Final Draft is without a doubt the industry's leading software for screenwriting. It is used in virtually every writer's room across Hollywood and endorsed by such heavyweights as James Cameron, Tom Hanks and JJ Abrams. However, the reason the software rose to the top spot in the film world is that for years there were no better alternatives. That's changed a lot in the last five or so years, with plenty of cheaper and more feature-rich alternatives popping up on the Mac platform.
As a matter of fact, many in the industry had started to complain that Final Draft was showing its age and it needed to do some serious catching up. And "catching up" is indeed what the company has done with the latest major release of Final Draft -- Final Draft 9. How'd they do? Read on.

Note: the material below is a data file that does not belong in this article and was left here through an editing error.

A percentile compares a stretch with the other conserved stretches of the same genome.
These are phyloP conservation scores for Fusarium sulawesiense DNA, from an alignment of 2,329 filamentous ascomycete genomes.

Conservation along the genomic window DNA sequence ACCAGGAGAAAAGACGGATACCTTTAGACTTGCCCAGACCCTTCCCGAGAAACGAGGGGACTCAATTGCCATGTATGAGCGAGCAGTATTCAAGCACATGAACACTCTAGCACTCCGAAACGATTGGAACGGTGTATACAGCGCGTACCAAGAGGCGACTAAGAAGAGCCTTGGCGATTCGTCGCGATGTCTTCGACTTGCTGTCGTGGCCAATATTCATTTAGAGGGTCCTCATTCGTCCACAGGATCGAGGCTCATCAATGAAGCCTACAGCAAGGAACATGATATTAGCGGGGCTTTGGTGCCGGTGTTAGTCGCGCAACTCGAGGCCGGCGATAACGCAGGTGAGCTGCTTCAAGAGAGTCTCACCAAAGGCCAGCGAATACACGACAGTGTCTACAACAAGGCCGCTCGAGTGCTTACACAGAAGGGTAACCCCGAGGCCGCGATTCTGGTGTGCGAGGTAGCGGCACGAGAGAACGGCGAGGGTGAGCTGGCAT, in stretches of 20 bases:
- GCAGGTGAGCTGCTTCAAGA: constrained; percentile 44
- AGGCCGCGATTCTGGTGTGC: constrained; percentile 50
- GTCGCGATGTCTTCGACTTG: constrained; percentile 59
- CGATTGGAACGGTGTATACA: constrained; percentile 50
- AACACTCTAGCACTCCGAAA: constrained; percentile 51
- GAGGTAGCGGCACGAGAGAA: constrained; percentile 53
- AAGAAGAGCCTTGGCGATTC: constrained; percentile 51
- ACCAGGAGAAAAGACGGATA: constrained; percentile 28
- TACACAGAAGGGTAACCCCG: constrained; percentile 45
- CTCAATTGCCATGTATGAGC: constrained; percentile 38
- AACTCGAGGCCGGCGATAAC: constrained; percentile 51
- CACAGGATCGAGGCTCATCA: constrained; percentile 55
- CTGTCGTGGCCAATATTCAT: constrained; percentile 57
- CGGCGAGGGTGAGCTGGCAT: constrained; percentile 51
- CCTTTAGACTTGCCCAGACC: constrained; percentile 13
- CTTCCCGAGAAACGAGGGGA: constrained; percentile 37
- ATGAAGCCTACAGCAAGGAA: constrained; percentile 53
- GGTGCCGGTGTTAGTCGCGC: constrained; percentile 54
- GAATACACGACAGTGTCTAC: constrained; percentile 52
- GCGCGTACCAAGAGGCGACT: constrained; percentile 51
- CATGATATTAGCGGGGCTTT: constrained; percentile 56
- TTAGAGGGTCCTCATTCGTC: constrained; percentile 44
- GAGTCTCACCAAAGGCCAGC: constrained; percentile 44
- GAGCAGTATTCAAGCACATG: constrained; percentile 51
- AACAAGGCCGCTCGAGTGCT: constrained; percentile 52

New Mac-Only Features
While there are plenty of good scriptwriting software alternatives now available on the Mac, the reason Final Draft has such a strong hold on the industry is because it's a strong cross-platform app, with versions for OS X and Windows. But it seems like the company realized it was going to have to give a little more love to the Mac side of things this time around given all the advances its Mac competitors have made in the four years since the last major version of Final Draft was released.
The most noticeable change you'll see in Final Draft 9 is that it now supports the MacBook Pro's Retina display. This is huge to those writers with a Retina MBP because Final Draft 8 frankly looked like a pixelated mess on Apple's latest notebooks. In addition to supported Retina text, all the buttons and menu items have also been Retina-ized.
Other Mac love added to Final Draft 9 includes full-screen support, full Mavericks support and support for OS X 10.9's dictation. Unfortunately, Final Draft 9 doesn't support iCloud's Documents in the Cloud, nor does it support OS X's versioning.